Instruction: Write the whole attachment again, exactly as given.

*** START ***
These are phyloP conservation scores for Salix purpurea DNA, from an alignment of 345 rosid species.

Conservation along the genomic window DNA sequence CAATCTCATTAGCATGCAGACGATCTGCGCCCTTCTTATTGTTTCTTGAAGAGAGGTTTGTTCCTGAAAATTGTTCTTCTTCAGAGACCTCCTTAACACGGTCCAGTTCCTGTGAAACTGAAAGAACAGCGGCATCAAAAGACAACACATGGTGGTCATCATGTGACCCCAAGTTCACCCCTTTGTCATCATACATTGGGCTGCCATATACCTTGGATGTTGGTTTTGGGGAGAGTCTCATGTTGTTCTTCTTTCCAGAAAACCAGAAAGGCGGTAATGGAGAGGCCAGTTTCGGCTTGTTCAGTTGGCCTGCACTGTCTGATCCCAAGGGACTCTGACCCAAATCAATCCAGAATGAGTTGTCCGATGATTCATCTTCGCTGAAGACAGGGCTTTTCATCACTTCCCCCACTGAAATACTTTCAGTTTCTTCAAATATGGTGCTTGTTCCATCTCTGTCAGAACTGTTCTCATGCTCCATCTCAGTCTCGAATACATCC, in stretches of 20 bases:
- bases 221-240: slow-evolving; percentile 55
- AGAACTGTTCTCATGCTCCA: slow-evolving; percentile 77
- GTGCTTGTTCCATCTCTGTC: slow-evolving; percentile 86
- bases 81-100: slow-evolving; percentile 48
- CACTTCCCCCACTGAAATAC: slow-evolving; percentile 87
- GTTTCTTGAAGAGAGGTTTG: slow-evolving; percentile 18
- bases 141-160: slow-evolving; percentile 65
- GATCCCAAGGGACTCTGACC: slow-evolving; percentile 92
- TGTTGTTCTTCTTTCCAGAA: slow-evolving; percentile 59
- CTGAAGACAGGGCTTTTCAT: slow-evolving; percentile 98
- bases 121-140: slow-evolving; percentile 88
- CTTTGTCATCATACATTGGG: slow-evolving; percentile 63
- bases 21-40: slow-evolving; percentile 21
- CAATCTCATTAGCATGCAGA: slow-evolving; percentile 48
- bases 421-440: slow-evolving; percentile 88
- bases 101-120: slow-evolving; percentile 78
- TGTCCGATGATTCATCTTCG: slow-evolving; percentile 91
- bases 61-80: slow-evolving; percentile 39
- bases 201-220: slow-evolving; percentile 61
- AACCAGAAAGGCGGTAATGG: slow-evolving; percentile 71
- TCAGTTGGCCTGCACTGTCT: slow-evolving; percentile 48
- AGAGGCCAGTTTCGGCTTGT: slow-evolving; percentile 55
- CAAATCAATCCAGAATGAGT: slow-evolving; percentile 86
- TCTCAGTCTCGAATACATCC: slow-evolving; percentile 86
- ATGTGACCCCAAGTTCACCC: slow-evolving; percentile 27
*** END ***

These are phyloP conservation scores for Salix purpurea DNA, from an alignment of 345 rosid species.

Conservation along the genomic window DNA sequence CAATCTCATTAGCATGCAGACGATCTGCGCCCTTCTTATTGTTTCTTGAAGAGAGGTTTGTTCCTGAAAATTGTTCTTCTTCAGAGACCTCCTTAACACGGTCCAGTTCCTGTGAAACTGAAAGAACAGCGGCATCAAAAGACAACACATGGTGGTCATCATGTGACCCCAAGTTCACCCCTTTGTCATCATACATTGGGCTGCCATATACCTTGGATGTTGGTTTTGGGGAGAGTCTCATGTTGTTCTTCTTTCCAGAAAACCAGAAAGGCGGTAATGGAGAGGCCAGTTTCGGCTTGTTCAGTTGGCCTGCACTGTCTGATCCCAAGGGACTCTGACCCAAATCAATCCAGAATGAGTTGTCCGATGATTCATCTTCGCTGAAGACAGGGCTTTTCATCACTTCCCCCACTGAAATACTTTCAGTTTCTTCAAATATGGTGCTTGTTCCATCTCTGTCAGAACTGTTCTCATGCTCCATCTCAGTCTCGAATACATCC, in stretches of 20 bases:
- bases 221-240: slow-evolving; percentile 55
- AGAACTGTTCTCATGCTCCA: slow-evolving; percentile 77
- GTGCTTGTTCCATCTCTGTC: slow-evolving; percentile 86
- bases 81-100: slow-evolving; percentile 48
- CACTTCCCCCACTGAAATAC: slow-evolving; percentile 87
- GTTTCTTGAAGAGAGGTTTG: slow-evolving; percentile 18
- bases 141-160: slow-evolving; percentile 65
- GATCCCAAGGGACTCTGACC: slow-evolving; percentile 92
- TGTTGTTCTTCTTTCCAGAA: slow-evolving; percentile 59
- CTGAAGACAGGGCTTTTCAT: slow-evolving; percentile 98
- bases 121-140: slow-evolving; percentile 88
- CTTTGTCATCATACATTGGG: slow-evolving; percentile 63
- bases 21-40: slow-evolving; percentile 21
- CAATCTCATTAGCATGCAGA: slow-evolving; percentile 48
- bases 421-440: slow-evolving; percentile 88
- bases 101-120: slow-evolving; percentile 78
- TGTCCGATGATTCATCTTCG: slow-evolving; percentile 91
- bases 61-80: slow-evolving; percentile 39
- bases 201-220: slow-evolving; percentile 61
- AACCAGAAAGGCGGTAATGG: slow-evolving; percentile 71
- TCAGTTGGCCTGCACTGTCT: slow-evolving; percentile 48
- AGAGGCCAGTTTCGGCTTGT: slow-evolving; percentile 55
- CAAATCAATCCAGAATGAGT: slow-evolving; percentile 86
- TCTCAGTCTCGAATACATCC: slow-evolving; percentile 86
- ATGTGACCCCAAGTTCACCC: slow-evolving; percentile 27